Regardless, the battle will come down to Dalton (or the equally unproven Jordan Palmer) and his ability to dissect Pittsburgh's pressure defense. It's a unit that has dominated many more-experienced quarterbacks, so the odds will be stacked against the young rookie. Expect a turnover-loaded performance by the Pittsburgh defense, leading the Steelers to a relatively easy win.
After the Cincinnati game, Pittsburgh will enjoy a rare treat: a late-season bye week. The week 11 bye will be the latest such break for the Steelers since the bye week's implementation in the 1990 NFL season. In fact, Pittsburgh has had just two instances prior to this season where its bye week occurred after the season's midpoint – once in 1990 and a second time in 1993 when the league adopted two bye weeks (a plan that was scratched at the end of the season).
After the rest, the Steelers will head back into prime-time to take on the Chiefs in Kansas City. The two teams haven't met since a 2009 contest when Kansas City handed Pittsburgh its second loss of a five-game losing streak.
The Steelers could get a good look at a local talent in the contest, as Pitt wide receiver Jon Baldwin was selected by the Chiefs near the end of the first round. With little competition on the roster, Baldwin could be starting across from Dwayne Bowe when Pittsburgh comes to town.
Kansas City has its core talent locked up beyond this season with the exception of cornerback Brandon Carr. The team will likely extend the 24-year-old and keep the young duo of Carr and Brandon Flowers intact for the future.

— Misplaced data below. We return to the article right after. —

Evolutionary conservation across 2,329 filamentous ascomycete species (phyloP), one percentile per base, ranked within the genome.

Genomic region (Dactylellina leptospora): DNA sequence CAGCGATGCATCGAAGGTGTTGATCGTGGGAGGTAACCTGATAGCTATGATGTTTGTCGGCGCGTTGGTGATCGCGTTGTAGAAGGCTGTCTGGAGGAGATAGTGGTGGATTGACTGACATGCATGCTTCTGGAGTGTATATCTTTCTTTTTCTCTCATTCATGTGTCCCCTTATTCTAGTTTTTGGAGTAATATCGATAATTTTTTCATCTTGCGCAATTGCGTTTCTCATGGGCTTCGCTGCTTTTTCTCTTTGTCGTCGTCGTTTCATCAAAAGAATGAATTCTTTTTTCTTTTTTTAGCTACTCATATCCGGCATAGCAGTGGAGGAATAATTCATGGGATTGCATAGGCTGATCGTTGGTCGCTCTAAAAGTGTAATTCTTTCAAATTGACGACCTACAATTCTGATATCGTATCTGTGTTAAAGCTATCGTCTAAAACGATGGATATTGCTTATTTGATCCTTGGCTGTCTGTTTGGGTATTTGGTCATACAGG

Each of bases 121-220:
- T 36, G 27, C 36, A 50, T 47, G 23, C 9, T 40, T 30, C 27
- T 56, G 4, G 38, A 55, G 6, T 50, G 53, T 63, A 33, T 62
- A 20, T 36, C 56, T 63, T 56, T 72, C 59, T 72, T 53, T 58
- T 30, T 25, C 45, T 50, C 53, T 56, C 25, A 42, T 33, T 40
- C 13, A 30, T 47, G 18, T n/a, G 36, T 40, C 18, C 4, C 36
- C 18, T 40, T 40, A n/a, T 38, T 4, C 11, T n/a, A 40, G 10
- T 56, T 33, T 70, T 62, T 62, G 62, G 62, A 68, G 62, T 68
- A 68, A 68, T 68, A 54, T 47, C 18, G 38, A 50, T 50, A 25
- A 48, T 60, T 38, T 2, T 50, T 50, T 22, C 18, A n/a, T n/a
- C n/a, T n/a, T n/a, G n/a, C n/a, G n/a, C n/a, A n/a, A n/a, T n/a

The Chiefs have improved drastically from the 2009 season, but they should struggle against a Steelers team that won't surrender a touchdown on the opening kickoff this time around. Look for the Steelers to pick up their second-straight win.
Pittsburgh draws Cincinnati again for its final contest of the season's third quarter. Not much will have changed from the three-week-old battle, other than the venue – Pittsburgh will host the game this time.
The Steelers should finish the sweep of the Bengals en route to another 3-1 quarter and a 9-3 record overall. With four games to play, Pittsburgh could be neck-and-neck in the AFC North with its rivals in Baltimore and will prepare for a gift-wrapped home stretch featuring four teams with losing records last season.